In the first iteration of our sample web app, we're using EF Migrations. EF Migrations work well if a single developer is working on a trivial app, typically a proof-of-concept or a throwaway app. Why?
- The database actually stores tables to track migrations. The database should not care about its own schema history, but rather should just care about the actual storage of application data. This is a violation of Separation of Concerns (SoC).
- Our web app has classes that track migration history. Again, this is a violation of SoC; why should a production web application have db migration history in it?
- EF, by default, stores application data to LocalDB. While this works fine for a learning exercise, you gain little to no benefit for actually publishing your database to production, which is somewhat important when writing a web app.
- EF also has default SQL Server type mappings to your model properties, which may or may not be what you want them to be. For example, a .NET string type maps to a SQL Server type of NVARCHAR(MAX). Unless you need to store Unicode text of an indeterminate length, this is probably overkill.
If you care about your data integrity, you'll want to manage the schema yourself, which is what we're going to do. However, we'll be able to utilize what EF has already given us by default to get us going in the right direction.
The first thing we're going to do is add a SQL Server Database Project to our solution entitled BookService.SqlServer. Since we're going to want to deploy our web app and database to Azure, right-click the project in Solution Explorer, select Properties, then under Project Settings, change the Target Platform to Microsoft Azure SQL Database. Azure SQL is essentially a subset of installed SQL Server, so setting this property will help us ensure our schema matches what Azure SQL requires.
A really awesome feature of a SQL Server Database Project is the ability to import the schema from an existing database. So, we're going to do that and see if we need to make any tweaks. Right-click the project and select Import > Database. Server name will be (localdb)\MSSqlLocalDB (if you have the same development environment as me, else let Google be your guide), and select the database BookServiceContext-xyz (yep, even our db name has been controlled by Entity Framework). Keep the default options, then click Start.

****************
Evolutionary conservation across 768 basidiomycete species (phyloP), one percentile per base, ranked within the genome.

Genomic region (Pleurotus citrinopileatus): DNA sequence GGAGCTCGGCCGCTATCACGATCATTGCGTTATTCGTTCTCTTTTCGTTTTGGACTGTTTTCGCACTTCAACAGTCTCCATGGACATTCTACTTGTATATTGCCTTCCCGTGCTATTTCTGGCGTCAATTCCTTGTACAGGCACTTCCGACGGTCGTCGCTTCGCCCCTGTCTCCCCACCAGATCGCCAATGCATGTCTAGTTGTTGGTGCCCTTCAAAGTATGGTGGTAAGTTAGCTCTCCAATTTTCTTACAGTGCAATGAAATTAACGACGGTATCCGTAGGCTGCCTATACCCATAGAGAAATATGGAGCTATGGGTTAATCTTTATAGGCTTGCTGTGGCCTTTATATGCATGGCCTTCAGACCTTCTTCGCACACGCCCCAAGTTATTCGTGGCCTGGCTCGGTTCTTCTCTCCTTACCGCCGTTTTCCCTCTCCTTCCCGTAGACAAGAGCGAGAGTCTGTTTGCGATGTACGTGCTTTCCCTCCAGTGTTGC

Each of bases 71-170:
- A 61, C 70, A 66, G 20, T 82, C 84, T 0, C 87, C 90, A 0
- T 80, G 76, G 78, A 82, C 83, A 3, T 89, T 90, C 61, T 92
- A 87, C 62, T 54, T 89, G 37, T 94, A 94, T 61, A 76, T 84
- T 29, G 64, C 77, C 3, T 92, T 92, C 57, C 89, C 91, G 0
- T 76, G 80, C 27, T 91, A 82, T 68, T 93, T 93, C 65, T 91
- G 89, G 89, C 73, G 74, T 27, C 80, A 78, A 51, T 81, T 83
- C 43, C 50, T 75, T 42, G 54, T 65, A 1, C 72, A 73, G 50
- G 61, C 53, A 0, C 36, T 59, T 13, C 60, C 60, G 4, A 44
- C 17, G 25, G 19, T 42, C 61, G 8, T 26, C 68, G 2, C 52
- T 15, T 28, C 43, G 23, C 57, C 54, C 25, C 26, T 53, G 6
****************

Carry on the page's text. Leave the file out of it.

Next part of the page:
After a few seconds, you'll see three tables under dbo > Tables:
We're going to first delete the _MigrationHistory, as that simply does not need to be there.
Next, double-click the Authors table. Id is fine as an int db type, but Name seems a bit excessive at nvarchar(max). So let's change that to varchar(100). If we need to eventually support Unicode characters or longer author names, we can update the column accordingly. Be sure to save your changes.
Now open the Books table. Update the schema to the following:
- Id: int
- Title: varchar(500)
- Year: int
- Price: decimal(7, 2) (we don't expect to carry any books over $100k at this point)
- Genre: varchar(100)
- AuthorId: int
Now we need an easy way to publish our database. For now, all we care about is publishing to our local SQL Express instance, but the steps are the same for remote instances as well. Right-click the project, select Publish, enter server name .\SQLExpress, database name BookService, then we'll save the publish profile so we can quickly access it later, then click Publish. You'll now have the database set up on your local SQL Express instance instead of LocalDB.
But what about seed data? EF does give us a simple option for seeding our application with initial data, but again, why should the web app be responsible for tracking this? With a SQL Server Database Project, you can run both pre- and post-deployment scripts to manipulate data. Refer to the repo on GitHub to see how this is accomplished.
At this point, our SQL Server Database Project is good to go, however we still have to deal with the web app migrations files. Fortunately, the solution here is rather simple: just delete the Migrations folder and all of its underlying files.
Next, we want to ensure our models classes enforce the schema as much as we can. While more advanced options are available, typically you'll use data annotations to:
- Ensure something is required
- Enforce max/min values
- Enforce max string lengths
- Handle foreign key relationships if the property name breaks EF convention (we don't have to worry about this one right now).
Lastly, by convention, EF maps DbSet names to table names. This means that the Authors DbSet will map to an Authors table. I personally prefer singular table names so I can type things like Author.Name instead of Authors.Name, which just feels weird. So, we'll override this convention in the BookServiceContext class by overriding the method OnModelCreating(DbModelBuilder modelBuilder) and using the code first fluent API to tell EF the table mappings we want.
After a bit of testing, I've confirmed that our changes are good to go. We'll submit a PR to merge our changes into master (and approve it since I'm doing it all myself :)), and the branch will live on at https://github.com/IndifferentDisdain/BookService/tree/data-storage.
Next in this series, we'll refactor our API controllers to not depend directly on our EF context, thus increasing the testability and maintainability of our application.